October 8, 2002
Safety on the Ice
Some cold, hard suggestions
(HealthDayNews) -- Winter will be here before you know it, and Minnesota's Department of Natural Resources has some suggestions before you venture out onto that frozen pond or lake:
- It takes at least 4 inches of clear, solid ice to support a person walking across it.
- At least five inches of ice is required to support snowmobiles.
- Cars and small trucks need at least 12 inches of ice to keep them topside.
- If ice isn't clear, it may not be solid -- and you should assume it is unsafe.
- You should check with authorities about the location of traditionally dangerous ice areas.
- You should check ice thickness yourself, with an ice chisel, ice auger or a 1/4-inch drill with a long bit.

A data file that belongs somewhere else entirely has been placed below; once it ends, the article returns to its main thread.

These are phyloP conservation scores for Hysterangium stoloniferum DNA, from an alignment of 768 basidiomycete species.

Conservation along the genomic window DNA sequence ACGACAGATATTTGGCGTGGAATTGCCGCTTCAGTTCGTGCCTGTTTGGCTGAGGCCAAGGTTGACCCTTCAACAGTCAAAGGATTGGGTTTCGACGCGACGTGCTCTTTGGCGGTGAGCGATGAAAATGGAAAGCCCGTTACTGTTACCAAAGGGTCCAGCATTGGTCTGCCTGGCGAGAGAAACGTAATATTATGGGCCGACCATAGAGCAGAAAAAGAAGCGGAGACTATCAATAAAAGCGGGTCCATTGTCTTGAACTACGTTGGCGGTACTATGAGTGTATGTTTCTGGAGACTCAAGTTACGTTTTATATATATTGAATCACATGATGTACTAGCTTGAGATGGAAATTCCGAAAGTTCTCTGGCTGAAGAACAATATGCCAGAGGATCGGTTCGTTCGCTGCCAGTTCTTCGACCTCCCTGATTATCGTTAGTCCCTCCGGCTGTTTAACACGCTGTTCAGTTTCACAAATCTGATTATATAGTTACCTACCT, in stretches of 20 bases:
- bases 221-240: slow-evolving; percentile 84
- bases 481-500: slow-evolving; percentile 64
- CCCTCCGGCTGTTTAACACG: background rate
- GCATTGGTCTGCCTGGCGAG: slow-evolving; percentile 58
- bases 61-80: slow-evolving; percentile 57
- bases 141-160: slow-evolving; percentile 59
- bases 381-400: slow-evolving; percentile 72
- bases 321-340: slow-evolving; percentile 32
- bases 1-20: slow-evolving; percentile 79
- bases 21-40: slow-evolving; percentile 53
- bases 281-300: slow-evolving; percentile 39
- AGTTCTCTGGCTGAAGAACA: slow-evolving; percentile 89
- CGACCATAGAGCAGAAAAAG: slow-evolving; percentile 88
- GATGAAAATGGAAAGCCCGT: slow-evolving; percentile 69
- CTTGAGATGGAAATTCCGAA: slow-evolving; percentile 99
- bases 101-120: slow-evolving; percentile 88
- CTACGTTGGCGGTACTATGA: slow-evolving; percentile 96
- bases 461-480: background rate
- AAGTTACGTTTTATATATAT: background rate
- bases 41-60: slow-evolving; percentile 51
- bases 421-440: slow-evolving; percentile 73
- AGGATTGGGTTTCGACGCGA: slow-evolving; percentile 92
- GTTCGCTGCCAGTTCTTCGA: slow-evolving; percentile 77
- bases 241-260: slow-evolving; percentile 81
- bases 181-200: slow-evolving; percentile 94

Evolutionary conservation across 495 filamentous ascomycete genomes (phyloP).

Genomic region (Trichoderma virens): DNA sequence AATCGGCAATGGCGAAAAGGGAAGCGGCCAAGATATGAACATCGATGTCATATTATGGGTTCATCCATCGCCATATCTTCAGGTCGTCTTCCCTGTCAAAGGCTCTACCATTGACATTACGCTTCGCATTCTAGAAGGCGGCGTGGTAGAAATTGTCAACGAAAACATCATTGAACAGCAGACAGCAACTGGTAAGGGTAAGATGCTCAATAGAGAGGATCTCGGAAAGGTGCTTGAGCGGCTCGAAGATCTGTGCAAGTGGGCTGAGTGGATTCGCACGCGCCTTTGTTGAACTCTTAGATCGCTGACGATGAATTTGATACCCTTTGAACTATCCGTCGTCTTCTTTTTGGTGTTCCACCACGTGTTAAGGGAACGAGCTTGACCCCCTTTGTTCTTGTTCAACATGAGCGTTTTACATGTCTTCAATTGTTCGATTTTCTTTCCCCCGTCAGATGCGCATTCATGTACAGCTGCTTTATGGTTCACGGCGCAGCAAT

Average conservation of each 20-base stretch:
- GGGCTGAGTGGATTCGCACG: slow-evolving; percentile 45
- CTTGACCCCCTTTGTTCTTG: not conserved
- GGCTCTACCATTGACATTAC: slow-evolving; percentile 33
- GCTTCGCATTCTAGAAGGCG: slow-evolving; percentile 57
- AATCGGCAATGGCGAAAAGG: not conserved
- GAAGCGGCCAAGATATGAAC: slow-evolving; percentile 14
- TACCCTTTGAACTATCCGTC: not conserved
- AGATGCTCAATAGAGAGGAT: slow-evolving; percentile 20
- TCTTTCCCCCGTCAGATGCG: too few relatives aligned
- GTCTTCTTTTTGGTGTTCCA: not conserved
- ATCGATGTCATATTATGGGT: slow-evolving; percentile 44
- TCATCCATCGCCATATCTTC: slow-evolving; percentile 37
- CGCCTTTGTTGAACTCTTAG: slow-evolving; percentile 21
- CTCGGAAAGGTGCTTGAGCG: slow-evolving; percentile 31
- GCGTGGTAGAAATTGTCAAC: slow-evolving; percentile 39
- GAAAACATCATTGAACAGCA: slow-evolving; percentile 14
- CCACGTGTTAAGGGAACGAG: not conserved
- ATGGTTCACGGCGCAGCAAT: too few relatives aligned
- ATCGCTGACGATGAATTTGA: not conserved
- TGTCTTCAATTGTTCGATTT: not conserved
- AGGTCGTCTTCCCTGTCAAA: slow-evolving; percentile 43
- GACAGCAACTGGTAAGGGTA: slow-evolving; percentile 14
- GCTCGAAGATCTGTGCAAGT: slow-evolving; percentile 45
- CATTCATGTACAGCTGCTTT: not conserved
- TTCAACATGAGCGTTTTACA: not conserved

- Don't drive on ice unless you absolutely must.
- Stay away from alcoholic beverages, as they can cause errors in judgement that could cost you your life in an ice-related accident.
- Don't "overdrive your headlights" -- anticipate what might be beyond the point where your lights are effective.
- Wear a life jacket under your winter gear if you're going to be on foot on the ice -- but
- Do not wear a life jacket when you are traveling in an enclosed vehicle over ice.